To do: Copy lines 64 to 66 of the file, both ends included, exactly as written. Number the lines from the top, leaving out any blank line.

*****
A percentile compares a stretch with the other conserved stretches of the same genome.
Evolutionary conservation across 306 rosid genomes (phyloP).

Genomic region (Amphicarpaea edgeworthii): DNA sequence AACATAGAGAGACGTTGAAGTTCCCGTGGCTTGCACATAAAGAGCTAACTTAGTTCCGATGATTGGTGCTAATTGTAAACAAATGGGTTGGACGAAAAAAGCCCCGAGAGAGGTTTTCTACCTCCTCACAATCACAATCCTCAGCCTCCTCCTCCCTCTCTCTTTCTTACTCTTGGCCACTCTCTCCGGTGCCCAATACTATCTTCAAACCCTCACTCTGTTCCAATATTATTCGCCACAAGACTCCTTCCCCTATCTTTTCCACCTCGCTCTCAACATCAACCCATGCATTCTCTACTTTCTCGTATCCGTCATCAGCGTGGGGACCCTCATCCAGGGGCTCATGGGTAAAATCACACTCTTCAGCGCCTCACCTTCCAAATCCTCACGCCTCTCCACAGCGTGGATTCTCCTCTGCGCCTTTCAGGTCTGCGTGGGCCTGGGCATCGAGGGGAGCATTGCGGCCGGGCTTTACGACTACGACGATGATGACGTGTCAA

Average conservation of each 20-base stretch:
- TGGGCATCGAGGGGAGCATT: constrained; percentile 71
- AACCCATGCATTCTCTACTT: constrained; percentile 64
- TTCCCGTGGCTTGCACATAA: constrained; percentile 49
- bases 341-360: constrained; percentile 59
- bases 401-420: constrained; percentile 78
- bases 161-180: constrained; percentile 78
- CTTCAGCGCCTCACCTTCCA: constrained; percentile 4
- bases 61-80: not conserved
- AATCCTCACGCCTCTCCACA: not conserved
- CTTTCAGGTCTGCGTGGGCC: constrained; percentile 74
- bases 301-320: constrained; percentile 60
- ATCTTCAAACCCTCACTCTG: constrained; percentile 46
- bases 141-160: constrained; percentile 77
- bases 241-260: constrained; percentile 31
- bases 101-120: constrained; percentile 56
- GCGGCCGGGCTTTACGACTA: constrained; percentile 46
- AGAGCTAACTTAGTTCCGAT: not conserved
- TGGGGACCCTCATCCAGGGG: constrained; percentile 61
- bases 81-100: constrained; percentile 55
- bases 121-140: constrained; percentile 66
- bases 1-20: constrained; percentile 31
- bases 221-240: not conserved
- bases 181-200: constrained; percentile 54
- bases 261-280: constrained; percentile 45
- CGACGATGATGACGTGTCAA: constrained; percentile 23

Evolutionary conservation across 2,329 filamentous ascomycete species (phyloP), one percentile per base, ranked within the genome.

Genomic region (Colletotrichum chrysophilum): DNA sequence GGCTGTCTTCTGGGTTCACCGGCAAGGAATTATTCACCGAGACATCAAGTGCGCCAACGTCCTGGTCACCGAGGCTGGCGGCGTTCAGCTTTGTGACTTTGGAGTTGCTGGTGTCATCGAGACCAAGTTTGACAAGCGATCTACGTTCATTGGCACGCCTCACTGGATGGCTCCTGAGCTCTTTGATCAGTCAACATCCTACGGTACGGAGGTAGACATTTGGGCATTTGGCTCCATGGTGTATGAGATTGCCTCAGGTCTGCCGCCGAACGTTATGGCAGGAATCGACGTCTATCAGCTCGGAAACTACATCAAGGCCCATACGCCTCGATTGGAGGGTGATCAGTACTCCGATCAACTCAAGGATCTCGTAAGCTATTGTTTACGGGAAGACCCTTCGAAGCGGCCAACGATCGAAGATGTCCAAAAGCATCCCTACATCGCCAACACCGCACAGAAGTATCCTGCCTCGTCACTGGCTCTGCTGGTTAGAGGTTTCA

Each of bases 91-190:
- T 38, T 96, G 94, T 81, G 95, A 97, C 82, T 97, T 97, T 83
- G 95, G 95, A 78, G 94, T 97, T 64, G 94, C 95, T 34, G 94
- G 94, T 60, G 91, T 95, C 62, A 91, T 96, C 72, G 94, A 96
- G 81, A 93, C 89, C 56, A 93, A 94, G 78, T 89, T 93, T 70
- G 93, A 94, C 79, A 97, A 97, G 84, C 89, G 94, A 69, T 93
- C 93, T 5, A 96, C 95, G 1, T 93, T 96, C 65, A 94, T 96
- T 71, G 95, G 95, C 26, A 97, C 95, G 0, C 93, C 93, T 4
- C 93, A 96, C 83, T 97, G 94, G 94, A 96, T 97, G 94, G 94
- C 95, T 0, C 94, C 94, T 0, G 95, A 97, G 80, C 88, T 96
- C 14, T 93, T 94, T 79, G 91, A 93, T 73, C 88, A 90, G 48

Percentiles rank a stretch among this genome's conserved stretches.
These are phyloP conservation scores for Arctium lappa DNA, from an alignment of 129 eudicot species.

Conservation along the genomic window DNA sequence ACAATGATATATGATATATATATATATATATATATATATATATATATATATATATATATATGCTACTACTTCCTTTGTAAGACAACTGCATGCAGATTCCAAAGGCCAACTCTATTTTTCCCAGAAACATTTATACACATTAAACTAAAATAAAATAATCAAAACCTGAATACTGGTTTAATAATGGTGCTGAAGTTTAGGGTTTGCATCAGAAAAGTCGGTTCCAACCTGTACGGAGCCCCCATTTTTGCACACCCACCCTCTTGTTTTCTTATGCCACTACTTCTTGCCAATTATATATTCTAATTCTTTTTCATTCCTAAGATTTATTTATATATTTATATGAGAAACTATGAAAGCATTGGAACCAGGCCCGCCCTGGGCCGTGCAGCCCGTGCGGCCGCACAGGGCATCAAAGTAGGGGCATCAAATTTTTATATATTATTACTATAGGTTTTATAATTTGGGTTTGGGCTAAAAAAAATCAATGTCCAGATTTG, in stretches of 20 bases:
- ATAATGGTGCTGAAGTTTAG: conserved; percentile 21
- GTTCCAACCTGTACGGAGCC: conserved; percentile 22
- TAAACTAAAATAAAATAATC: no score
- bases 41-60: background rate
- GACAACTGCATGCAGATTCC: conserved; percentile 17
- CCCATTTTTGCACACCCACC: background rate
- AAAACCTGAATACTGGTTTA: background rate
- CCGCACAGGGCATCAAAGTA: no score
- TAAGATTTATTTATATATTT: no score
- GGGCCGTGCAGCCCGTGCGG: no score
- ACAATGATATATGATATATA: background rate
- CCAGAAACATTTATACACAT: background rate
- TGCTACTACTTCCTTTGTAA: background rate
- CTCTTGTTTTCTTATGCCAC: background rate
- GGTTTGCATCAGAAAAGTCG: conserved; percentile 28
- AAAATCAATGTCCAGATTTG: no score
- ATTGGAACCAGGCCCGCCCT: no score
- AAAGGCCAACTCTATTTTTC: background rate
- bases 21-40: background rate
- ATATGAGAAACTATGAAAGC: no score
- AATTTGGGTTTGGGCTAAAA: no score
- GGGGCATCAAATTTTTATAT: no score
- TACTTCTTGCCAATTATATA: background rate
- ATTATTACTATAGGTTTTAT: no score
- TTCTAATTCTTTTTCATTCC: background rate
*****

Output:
- bases 21-40: background rate
- ATATGAGAAACTATGAAAGC: no score
- AATTTGGGTTTGGGCTAAAA: no score